Canadian farmers could grow canola on practically every arable acre in the country and it wouldn’t put much of a dent in declining global vegetable oil stocks.
Let’s explain. “Vegetable oils” is an umbrella term for all the world’s edible oils: canola, soybean, olive, flax, rapeseed, palm, peanut, corn and more — basically anything that produces an oil product people eat, says Bruce Burnett, director of markets and weather information with Glacier FarmMedia.
Not all of these individual oils have declining stock levels, he says. “Olive oil may be up, for instance. But the overall trend is that vegetable oil stocks are dropping. It comes down to production versus what we’re consuming and our consumption has been going up dramatically over the last few decades,” explains Burnett.
“Roughly speaking, there has been an average increase in vegetable oil consumption of 8.6 million tonnes per year over the last decade,” he adds.
Remember, that’s just an average. Between the 2018/19 and 2019/20 crop years alone, there was a 12.8 million tonne increase in demand for vegetable oil. “It’s the relentless grind of higher use,” he says.
This has pushed canola futures through the roof with nearby futures values hitting their highest levels in seven years. Burnett says other oilseeds are also seeing higher prices as soybean and palm oil values move higher in lock step with canola.
Increased consumption is also a sign of the world becoming more developed over time. “There’s a hierarchy when it comes to diet,” says Burnett. When people have more money to spend they tend to consume fewer staple starches, like rice, and more proteins, like meat and eggs. They also start consuming more vegetable oils.
Rapeseed is a good example. The global rapeseed oil (which includes canola) stocksto- use ratio is expected to be 6.4 per cent in the 2020/21 crop year. It’s a new low in a steady decline that’s been going on since 2014/15, when the stocks-to-use ratio was 21.4 per cent — at that time the highest it had been since before 2010.
“To put it into perspective, 6.4 per cent is about 23.3 days of use,” says Burnett is about 23.3 days of use,” says Burnett. “That’s less than a month of supply.” To help boost stock levels, the argument could be made to offer incentives to oilseed producers to grow more crops and produce more vegetable oil. But it’s not that simple.
“The largest oil crop is palm oil,” says Burnett. But that’s a tree with a long production cycle. “If you plant a tree now, it’ll start producing three or four years from now.”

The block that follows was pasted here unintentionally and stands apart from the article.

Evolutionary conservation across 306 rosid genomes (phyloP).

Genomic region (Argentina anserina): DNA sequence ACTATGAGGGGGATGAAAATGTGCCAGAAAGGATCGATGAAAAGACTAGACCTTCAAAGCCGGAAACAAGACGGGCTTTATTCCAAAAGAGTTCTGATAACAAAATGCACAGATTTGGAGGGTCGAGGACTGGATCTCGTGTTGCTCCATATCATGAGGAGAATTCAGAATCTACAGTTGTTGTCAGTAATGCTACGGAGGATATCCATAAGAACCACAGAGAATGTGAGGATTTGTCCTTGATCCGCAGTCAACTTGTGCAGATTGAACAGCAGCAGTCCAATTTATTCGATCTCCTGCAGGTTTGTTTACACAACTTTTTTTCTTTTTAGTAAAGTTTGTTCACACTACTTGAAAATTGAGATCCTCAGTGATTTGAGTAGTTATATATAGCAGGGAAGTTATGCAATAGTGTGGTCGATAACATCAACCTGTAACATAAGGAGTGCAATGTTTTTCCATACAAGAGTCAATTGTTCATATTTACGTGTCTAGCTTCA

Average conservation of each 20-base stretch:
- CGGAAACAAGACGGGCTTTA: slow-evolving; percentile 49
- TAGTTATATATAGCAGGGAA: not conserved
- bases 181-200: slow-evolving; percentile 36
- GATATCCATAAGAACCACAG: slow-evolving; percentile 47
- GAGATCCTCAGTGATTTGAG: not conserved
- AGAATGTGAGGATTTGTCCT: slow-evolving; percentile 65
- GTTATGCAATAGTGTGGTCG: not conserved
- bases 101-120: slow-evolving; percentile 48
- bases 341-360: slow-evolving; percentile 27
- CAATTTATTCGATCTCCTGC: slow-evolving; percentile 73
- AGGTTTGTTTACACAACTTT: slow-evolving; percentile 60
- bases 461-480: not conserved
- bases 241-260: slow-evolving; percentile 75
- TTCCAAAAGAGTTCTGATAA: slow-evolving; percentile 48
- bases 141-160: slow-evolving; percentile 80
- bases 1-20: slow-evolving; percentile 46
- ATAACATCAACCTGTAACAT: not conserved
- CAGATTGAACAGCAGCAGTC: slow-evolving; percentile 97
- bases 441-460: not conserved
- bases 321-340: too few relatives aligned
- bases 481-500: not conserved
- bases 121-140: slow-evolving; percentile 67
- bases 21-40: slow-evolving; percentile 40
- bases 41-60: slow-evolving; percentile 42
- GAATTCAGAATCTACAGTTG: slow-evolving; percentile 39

For other oilseed crops, edible oil is not the production driver. “Soy is grown primarily for meal, the oil is a by-product,” says Burnett. “If you were to add 10 million acres of soybeans, it won’t give you a good bang for the oil buck. Olives and cotton, too — oil is the by-product and not the main reason for growing them.”
It means that no matter how low global vegetable oil stocks get, there is little benefit for farmers to increase production of some crops because they either have a slow production cycle or, as is more often the case, there’s no money in increasing production just to meet oil demand.
“Canola is where you have some latitude for change,” says Burnett. But even there, the die is mostly cast. “You’ve got at least half of the crop already planted in the EU, where it’s a winter crop. We might be able to produce at least two million or three million more acres of canola here, but that’s not going to make a huge dent in the global supply and demand market.”
Burnett says the overall demand for canola oil exports is roughly 3.4 million tonnes per year, which supports the domestic crushing industry and Canadian crushers are having a banner year.
“Both meal and oil prices have sky rocketed in the last couple of months so there’s this ironic thing where canola is $13 to $14 a bushel and crushers are still making a decent margin,” says Burnett, adding that, according to Statistics Canada, October saw a record crush of 931,060 tonnes, which is impressive. “It’s hard to set records in crush because you have a finite number of plants doing the work.
“There’s a strong signal here to grow canola, but there’s also a strong signal to grow other things, too,” says Burnett, citing $9 peas and $6 barley as two examples where farmers have good options.
Global vegetable oil stocks are going to continue to be challenged as demand shows no signs of slowing down. The trouble for growers hoping this will lead to higher and higher canola prices is that edible oils are largely interchangeable. “If you can’t get canola oil, you go buy sunflower oil,” he says.
What it does mean, though, is that canola prices are unlikely to have a massive downswing anytime soon. “The chances of the global vegetable oil situation being solved in one year is minuscule,” says Burnett. “These prices are going to be with us now for a few years.”